REL 599 Independent Study in Recreation and Leisure Studies. Prerequisite: Instructor's permission. Arranged with permission of instructor-sponsor prior to registration and in accordance with Office of Academic Advisement and the Office of Registration and Records policy. Includes regular meetings with instructor, significant reading, and at least one comprehensive writing project. 1-3 Cr.
REL 600 Philosophical Analysis of Leisure. Explores conceptual and philosophical foundations of leisure from the classical to the contemporary perspectives. Provides an in-depth study of selected authors and models describing the leisure phenomenon. 3 Cr. Fall.
REL 602 Social and Psychological Analysis of Leisure Behavior. Investigates the social and psychological dimensions of leisure as identified in contemporary research literature. Explores models of leisure behavior and meaning. 3 Cr. Spring.
REL 605 Problems in the Administration of Leisure Service Organizations. Reviews and discusses theories, problems and issues common to the organization and administration of leisure service delivery systems. Covers the development of organizational and administrative skills needed to address such concerns. 3 Cr. Fall.
REL 610 Advanced Program Design and Evaluation. Provides an overview of conceptual bases for program design in the provision of recreation and leisure services. Reviews and discusses selected planning, marketing, and evaluation techniques and methods. 3 Cr. Fall.
REL 612 Assessment and Evaluation of TR Services. Examines current assessment and evaluation instruments and procedures used in TR. Studies in depth the validity, reliability, and practical utility issues in conceptualization, data collection methods, analysis, and interpretation in the assessment and evaluation of persons with disabilities. 3 Cr. Spring.
REL 613 Administration of TR Services. Reviews and discusses organizational and administrative theories, problems, and issues common and unique to the delivery of TR services, particularly in clinical, but also in transitional and community settings. Develops an understanding of techniques and skills used by administrators to address problems and issues. 3 Cr. Spring.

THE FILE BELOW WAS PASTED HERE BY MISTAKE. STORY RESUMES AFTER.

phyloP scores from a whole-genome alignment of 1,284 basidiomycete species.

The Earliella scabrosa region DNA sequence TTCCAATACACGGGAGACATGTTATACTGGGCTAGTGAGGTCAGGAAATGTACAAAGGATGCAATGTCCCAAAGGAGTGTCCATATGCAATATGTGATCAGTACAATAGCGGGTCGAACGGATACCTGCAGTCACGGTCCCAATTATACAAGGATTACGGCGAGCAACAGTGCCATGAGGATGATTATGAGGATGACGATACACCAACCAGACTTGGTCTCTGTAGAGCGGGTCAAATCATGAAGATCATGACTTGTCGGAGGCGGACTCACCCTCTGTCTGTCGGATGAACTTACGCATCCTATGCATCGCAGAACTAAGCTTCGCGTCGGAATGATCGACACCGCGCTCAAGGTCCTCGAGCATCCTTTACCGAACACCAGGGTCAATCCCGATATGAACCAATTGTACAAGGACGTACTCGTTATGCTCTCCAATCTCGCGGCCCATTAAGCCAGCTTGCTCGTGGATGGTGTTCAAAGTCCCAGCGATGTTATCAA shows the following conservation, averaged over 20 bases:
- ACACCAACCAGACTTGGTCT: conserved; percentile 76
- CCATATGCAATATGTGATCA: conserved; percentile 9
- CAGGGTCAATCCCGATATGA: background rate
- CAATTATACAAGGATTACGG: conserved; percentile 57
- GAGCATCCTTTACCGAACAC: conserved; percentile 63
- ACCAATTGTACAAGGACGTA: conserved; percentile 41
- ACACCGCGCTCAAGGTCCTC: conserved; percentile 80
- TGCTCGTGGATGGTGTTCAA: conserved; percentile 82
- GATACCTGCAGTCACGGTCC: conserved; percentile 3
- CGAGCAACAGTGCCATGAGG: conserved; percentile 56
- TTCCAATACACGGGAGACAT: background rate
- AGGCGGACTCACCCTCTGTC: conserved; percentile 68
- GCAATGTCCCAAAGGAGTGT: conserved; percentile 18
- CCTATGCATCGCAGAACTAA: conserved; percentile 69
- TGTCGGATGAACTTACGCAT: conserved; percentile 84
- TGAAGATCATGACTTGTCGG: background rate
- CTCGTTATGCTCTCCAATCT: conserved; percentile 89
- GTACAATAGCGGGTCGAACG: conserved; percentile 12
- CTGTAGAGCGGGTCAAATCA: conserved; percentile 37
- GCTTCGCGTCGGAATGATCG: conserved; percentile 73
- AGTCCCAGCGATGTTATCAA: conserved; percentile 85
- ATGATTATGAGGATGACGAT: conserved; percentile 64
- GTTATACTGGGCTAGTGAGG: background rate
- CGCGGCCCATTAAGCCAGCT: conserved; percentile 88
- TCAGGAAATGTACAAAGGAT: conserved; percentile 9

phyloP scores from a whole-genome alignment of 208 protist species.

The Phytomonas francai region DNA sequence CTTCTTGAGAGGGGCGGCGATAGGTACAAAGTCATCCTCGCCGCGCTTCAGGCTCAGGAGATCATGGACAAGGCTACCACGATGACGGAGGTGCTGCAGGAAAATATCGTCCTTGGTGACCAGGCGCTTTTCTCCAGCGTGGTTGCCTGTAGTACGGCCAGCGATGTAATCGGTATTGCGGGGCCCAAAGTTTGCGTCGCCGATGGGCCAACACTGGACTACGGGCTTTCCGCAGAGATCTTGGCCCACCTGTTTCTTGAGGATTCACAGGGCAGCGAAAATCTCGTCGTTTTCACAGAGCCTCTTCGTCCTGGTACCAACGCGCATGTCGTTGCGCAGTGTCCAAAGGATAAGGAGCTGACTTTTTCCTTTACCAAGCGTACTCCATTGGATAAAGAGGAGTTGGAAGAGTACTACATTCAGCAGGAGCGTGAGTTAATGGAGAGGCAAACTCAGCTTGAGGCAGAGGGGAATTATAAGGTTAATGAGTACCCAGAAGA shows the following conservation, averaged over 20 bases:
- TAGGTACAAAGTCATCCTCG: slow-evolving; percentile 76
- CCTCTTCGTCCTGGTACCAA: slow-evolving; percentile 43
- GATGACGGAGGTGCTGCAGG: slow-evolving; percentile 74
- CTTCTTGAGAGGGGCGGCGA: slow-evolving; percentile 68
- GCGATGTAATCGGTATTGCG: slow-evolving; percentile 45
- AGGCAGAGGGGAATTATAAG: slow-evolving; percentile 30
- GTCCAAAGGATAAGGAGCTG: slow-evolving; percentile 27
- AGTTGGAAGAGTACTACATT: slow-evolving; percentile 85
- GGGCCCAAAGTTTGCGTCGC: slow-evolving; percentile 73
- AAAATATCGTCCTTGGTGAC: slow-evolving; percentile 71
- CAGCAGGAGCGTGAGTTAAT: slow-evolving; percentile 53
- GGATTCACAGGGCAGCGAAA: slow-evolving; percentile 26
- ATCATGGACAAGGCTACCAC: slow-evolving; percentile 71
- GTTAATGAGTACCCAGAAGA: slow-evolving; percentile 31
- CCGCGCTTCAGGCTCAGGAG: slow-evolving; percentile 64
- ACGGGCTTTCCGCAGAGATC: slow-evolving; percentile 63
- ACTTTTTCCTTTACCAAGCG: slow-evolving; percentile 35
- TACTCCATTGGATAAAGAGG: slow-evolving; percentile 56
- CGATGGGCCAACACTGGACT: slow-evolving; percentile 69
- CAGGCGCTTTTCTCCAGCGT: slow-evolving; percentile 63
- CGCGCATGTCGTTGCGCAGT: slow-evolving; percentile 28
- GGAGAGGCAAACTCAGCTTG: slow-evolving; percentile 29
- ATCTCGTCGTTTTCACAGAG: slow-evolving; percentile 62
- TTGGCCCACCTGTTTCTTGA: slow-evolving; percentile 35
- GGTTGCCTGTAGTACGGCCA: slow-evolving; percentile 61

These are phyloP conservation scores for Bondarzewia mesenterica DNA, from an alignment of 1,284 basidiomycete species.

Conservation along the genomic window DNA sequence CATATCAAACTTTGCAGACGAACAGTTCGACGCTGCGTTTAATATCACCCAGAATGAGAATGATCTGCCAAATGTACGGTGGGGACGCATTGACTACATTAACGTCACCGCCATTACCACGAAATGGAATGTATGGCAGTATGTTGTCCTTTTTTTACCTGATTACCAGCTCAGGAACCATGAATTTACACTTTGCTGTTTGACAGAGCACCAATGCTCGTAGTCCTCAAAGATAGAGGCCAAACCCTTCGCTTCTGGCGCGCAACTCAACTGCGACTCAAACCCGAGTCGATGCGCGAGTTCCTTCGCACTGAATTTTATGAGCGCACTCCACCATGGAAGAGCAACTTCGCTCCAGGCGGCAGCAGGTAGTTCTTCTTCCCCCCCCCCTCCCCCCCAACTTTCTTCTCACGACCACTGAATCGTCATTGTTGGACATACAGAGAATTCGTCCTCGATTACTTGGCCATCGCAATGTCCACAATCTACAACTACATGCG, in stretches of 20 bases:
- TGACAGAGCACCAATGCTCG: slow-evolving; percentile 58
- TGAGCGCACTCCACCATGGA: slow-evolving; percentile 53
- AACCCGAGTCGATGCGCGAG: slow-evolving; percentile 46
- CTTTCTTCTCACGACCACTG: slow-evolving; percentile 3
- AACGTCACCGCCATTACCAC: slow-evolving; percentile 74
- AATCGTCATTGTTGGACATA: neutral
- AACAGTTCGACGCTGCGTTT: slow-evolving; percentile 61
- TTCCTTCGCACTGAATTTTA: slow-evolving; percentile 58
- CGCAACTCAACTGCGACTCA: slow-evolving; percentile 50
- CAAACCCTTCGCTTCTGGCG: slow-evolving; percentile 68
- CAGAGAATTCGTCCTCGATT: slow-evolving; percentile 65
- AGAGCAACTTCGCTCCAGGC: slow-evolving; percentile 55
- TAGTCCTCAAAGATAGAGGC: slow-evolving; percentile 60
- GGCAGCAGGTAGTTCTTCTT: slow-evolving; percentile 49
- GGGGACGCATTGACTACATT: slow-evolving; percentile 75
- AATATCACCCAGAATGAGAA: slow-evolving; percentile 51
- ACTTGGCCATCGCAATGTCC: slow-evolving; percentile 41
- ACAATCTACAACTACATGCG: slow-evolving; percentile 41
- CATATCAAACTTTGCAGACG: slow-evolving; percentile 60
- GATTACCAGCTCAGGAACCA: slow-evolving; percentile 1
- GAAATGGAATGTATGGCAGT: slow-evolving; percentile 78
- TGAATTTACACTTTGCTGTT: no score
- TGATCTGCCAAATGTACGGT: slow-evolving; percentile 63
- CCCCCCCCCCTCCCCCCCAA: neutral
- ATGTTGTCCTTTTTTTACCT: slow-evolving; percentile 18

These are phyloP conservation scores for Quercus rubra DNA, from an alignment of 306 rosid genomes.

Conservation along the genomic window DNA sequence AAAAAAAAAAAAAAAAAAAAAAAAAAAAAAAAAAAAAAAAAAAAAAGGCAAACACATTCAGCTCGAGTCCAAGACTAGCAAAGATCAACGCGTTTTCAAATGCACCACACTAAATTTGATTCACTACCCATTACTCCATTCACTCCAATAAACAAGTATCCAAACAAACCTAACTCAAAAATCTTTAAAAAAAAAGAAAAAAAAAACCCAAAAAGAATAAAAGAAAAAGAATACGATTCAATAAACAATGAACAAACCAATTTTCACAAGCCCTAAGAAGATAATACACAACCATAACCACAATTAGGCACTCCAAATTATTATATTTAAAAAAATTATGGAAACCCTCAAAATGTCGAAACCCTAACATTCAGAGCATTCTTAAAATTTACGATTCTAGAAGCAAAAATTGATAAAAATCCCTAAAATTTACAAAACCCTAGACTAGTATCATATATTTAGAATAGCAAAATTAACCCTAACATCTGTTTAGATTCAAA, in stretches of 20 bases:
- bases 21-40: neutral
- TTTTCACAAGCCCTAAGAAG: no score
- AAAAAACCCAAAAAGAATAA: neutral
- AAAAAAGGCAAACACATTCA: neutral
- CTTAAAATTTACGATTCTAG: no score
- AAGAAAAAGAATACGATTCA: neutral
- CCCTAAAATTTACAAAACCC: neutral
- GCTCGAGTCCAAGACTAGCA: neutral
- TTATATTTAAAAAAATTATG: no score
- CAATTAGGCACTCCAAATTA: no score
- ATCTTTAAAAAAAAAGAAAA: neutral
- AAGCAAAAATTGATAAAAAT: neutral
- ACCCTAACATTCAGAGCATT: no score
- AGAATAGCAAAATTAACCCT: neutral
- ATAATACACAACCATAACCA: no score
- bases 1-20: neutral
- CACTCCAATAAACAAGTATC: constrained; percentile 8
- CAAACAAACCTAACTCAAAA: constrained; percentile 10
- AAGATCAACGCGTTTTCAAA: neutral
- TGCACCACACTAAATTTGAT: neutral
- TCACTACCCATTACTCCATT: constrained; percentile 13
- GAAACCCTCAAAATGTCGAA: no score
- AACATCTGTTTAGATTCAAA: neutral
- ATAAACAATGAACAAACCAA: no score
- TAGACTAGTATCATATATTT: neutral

REL 715 Seminar: Research Design. Prerequisite: MTH 541 or equivalent. Provides an introduction and overview of established and emerging approaches to leisure research. Emphasizes conceptualization, design, data collection techniques, and interpretation of results. 3 Cr. Spring.
REL 796 Internship in Administration. Prerequisites: REL 600, 602 and 715, and instructor's permission. Provides a directed internship in an approved leisure service organization and in a setting compatible with the studentŐs professional direction. Entails the application of organizational, administrative, and evaluative skills at the selected site. 3 Cr. Every Semester.
REL 797 Research Project. Allows for the preparation and completion of an individual research project culminating in a significant written report and an oral defense of the project and report. Project is conducted under the supervision of a committee of at least two graduate faculty members, one of whom is the project chairperson. 3-6 Cr.
REL 798 Thesis. Allows for the preparation and completion of a substantial original research investigation culminating in a master's thesis and an oral defense of the investigation and thesis. Research and thesis is completed under the direction of a commit tee of at least two graduate faculty members, one of whom is the thesis chairperson. 3-6 Cr.